We are a commune of inquiring, skeptical, politically centrist, capitalist, anglophile, traditionalist New England Yankee humans, humanoids, and animals with many interests beyond and above politics. Each of us has had a high-school education (or GED), but all had ADD so didn't pay attention very well, especially the dogs. Each one of us does "try my best to be just like I am," and none of us enjoys working for others, including for Maggie, from whom we receive neither a nickel nor a dime. Freedom from nags, cranks, government, do-gooders, control-freaks and idiots is all that we ask for.
As with orthodox Freudianism, there is a hedonistic bias to the ideal of maturity that the study proclaims. To blossom is to shed “rigid” attitudes. There is nothing more contemptible than an “inhibition.” Perhaps you think that, in a free society, in-hibitions are good since they spare us from having to submit to others’ pro-hibitions.But if that is how you think, you will find this book’s system of values un-intelligible. Vaillant sees evidence of one Episcopal minister’s maturation in the way “he had put aside absolute convictions about faith, morality, and authority in favor of a new appreciation of their relativity and mutability.” If this book has a hero, it is a meathead named Boatwright, who says, “I don’t give a damn if I’m remembered for anything. I’ve enjoyed my life and had a hell of a good time.”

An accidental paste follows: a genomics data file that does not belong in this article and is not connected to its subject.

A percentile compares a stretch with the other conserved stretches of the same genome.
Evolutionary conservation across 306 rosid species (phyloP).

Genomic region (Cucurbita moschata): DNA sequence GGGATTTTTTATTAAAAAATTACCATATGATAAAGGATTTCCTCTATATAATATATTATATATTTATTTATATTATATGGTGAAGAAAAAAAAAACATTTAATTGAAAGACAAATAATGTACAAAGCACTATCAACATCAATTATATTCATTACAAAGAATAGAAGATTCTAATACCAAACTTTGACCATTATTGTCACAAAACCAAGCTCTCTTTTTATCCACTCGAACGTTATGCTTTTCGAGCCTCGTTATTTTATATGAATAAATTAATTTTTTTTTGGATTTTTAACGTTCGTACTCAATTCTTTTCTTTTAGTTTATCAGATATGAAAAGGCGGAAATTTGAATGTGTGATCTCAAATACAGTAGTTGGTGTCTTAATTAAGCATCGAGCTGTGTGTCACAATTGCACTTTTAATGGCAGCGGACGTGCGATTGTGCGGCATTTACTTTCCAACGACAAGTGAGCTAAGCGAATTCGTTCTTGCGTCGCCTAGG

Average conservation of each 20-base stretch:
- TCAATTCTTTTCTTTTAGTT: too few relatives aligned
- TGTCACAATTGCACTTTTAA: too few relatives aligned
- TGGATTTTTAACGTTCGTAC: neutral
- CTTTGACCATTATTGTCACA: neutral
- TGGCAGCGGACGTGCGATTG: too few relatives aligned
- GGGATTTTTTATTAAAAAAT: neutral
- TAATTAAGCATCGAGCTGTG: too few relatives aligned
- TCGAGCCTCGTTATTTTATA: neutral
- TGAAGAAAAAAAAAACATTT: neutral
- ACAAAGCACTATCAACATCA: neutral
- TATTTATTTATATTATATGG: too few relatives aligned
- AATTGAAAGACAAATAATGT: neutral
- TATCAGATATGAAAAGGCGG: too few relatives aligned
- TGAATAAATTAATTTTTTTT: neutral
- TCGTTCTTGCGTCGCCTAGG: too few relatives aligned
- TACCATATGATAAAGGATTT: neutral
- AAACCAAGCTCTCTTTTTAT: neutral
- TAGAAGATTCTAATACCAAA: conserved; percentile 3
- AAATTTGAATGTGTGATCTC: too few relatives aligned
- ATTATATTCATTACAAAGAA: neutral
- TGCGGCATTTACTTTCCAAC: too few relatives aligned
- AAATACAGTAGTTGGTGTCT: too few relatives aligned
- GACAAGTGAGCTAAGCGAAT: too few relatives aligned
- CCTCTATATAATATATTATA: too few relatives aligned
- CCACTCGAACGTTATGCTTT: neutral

I am sorry to say that the socio-cultural bias is a darn shame. My profession is half-good at defining problems, but terrible at defining relative health. Everybody has at least one problem, and having problems is normal.
Everybody struggles with problems. As CS Lewis reminded us, bear that in mind whenever you meet somebody. Therefore be kind (but always be alert to predators).
C.S. Lewis has a character in "The Great Divorce," an Anglican minister who congratulates himself on the flexibility and progressiveness of his religious views, and who invites his listeners to imagine all the wonderful directions Christianity might have gone into if only Christ had lived a little longer and refined some of His primitive views.